How To Read A Resistor Color Code – All About Resistor Codes

How To Read A Resistor Color Code
How To Read A Resistor Color Code

The resistor color code helps you to identify the resistive value of a resistor or the amount of resistance in ohms that the resistor is set to. This code is a pattern of colored bands on the surface of the resistor. This article breaks down the bands on a resistor and provides example pictures so you can get familiar with how to identify each of the colors, if you don’t want to manually do this, you can use a Resistor color code calculator to decode the value of your resistor by entering the colors of the bands.

Knowing how to read a resistor color code is really useful for DIY projects where resistors are used- so if you’re looking for a quick and easy way to learn this skill, then this article is for you! In just a few minutes, you’ll be able to identify colors by their numbers, and more importantly, calculate the resistance of a particular resistor in ohms.

Resistor Color Code Chart

You’ve probably noticed that it has a series of colored stripes running along its body. These colors correspond to numbers, and they indicate the value of the resistor. By knowing how to read the color code, you can quickly determine the value of any resistor following the reference chart can be used to determine the code of each color band.

Resistor Color Code Chart
Resistor Color Code Chart

How To Read A Resistor Color Code

Steps Of Reading Resistor Color Codes:

The resistance of a resistor depends on the number of color bands (from 3 to 6) on the resistor. Reading of resistance through the color band is different for a different number of color bands. For example, if you have resistance with four color bands its resistance reading varies from the resistor with six bands.

First, hold the resistor so the tolerance band (gold or silver) is on your right. Then follow the steps below according to the number of the color bands on your resistance.

Three or Four Band Resistors

This code consists of three colored bands that are read from left to right. The first band represents the first digit of the resistance value, the second band represents the second digit of the resistance value, and the third band is known as the multiplier. The multiplier is used to calculate the actual resistance value of a resistor based on its color code.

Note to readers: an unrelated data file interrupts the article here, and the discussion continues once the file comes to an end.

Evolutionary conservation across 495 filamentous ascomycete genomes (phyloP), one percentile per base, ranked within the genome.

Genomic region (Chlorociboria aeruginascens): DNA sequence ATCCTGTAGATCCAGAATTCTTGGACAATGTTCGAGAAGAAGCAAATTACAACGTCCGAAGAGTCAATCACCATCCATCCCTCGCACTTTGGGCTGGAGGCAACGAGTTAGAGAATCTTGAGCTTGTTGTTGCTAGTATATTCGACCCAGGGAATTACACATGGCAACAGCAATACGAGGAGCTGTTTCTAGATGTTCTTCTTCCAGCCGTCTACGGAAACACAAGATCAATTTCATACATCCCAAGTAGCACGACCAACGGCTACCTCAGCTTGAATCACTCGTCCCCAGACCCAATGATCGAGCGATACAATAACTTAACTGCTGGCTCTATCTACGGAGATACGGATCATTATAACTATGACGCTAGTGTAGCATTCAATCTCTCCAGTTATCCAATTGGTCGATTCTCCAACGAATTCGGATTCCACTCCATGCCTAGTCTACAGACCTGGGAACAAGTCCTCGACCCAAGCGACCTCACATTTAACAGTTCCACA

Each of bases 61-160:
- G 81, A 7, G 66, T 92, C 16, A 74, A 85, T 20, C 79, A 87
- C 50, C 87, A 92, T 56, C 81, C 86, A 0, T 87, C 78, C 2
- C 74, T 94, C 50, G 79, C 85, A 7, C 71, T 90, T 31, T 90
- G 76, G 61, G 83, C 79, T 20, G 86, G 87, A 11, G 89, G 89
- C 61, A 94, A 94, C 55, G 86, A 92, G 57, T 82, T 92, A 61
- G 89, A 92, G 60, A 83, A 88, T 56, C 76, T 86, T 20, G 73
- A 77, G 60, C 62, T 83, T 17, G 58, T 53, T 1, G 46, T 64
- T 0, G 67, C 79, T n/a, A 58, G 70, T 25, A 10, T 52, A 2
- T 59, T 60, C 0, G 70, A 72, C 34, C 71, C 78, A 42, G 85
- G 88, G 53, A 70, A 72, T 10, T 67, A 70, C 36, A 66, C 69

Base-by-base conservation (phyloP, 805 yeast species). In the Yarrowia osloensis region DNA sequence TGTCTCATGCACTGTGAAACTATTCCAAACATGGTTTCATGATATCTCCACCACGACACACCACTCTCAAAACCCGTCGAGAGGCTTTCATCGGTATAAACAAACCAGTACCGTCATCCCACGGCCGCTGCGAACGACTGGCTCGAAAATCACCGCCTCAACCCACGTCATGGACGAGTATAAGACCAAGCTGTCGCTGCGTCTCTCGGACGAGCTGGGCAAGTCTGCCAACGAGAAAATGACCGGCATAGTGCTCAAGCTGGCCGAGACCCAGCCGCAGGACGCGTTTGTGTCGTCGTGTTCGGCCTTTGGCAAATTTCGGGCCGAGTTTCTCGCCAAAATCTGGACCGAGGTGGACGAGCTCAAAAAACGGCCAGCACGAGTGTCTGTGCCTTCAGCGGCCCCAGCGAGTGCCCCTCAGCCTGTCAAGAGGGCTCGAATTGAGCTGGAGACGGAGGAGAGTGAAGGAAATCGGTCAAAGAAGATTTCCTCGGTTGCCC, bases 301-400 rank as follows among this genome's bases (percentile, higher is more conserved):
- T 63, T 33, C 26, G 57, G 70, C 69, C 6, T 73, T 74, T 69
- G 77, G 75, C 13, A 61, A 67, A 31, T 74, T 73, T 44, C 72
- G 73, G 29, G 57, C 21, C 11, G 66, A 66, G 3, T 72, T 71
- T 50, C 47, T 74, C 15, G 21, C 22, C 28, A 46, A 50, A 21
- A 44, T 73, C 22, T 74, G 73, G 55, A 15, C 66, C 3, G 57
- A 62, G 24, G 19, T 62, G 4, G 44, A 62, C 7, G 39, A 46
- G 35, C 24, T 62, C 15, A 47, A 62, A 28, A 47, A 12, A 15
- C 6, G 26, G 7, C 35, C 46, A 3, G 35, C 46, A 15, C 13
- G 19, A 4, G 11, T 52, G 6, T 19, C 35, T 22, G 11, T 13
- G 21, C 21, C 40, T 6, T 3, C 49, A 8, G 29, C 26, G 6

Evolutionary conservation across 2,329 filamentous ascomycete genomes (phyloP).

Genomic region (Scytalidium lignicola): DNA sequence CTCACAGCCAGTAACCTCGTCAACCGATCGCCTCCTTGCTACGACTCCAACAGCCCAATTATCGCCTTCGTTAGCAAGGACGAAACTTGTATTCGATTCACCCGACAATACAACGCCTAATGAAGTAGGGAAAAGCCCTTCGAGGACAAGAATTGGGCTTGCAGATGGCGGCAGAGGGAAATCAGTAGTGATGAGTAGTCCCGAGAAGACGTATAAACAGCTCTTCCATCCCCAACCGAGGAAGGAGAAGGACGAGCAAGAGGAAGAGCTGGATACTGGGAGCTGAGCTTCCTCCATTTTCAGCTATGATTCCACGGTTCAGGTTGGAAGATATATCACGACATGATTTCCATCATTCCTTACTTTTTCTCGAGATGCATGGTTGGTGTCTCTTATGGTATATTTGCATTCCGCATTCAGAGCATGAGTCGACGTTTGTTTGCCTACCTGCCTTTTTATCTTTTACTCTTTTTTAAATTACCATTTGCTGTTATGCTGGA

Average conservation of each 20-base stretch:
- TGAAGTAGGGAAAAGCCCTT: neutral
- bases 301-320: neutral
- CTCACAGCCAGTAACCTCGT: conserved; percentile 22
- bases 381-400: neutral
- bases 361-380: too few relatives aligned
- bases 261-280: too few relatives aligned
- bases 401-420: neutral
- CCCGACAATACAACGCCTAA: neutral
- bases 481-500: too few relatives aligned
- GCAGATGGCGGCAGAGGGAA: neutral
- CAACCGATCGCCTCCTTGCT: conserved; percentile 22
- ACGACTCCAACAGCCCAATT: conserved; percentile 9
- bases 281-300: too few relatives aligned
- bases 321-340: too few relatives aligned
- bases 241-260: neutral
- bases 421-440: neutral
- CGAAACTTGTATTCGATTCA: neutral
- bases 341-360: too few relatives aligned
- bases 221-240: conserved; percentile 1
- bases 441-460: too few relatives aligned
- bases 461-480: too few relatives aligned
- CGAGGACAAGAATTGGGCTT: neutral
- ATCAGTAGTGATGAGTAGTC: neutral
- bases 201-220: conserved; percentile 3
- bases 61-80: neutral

Some resistors also have a fourth band that represents the tolerance of the resistor. The tolerance is usually represented as a percentage and can be +/- 5%, 10%, or 20%.

The most common values for resistors are 10 ohms, 100 ohms, 1 kilohm (1000 ohms), and 10 kilohms (10,000 ohms). The standard tolerance values are 5% and 10%.

Five or Six Band Resistors

On five band resistor, the first three bands indicate the first three digits of the resistance value, while the fourth band indicates the multiplier means the number of zeros that follow.

The fifth band on a five or six-band resistor indicates the tolerance of the resistance value. The most common tolerance values are 5% and 10%. This means that the actual resistance value of the resistor could be up to 5% or 10% higher or lower than the indicated value.

Finally, the six bands on a six-band resistor indicate the temperature coefficient. This is a measure of how much the resistance value will change with temperature. The most common values are +/- 200ppm/K and +/- 500ppm/K.

Resistor Color Code Mnemonic

There are many ways to memorize the resistor color code, but one of the most popular is using a mnemonic. A mnemonic is a phrase that helps you remember something by associating it with a word or phrase that is easy to remember.

One common mnemonic is “Bad Boys Rape Our Young Girls But Violet Gives Willingly.” This acronym stands for Black, Brown, Red, Orange, Yellow, Green, Blue, Violet, Gray, and White. As you can see, it spells out the colors in order from darkest to lightest.

Another mnemonic is “Bread better brought home brown or foreign foods might make babies barf badly.” This one also spells out the colors in order from darkest to lightest.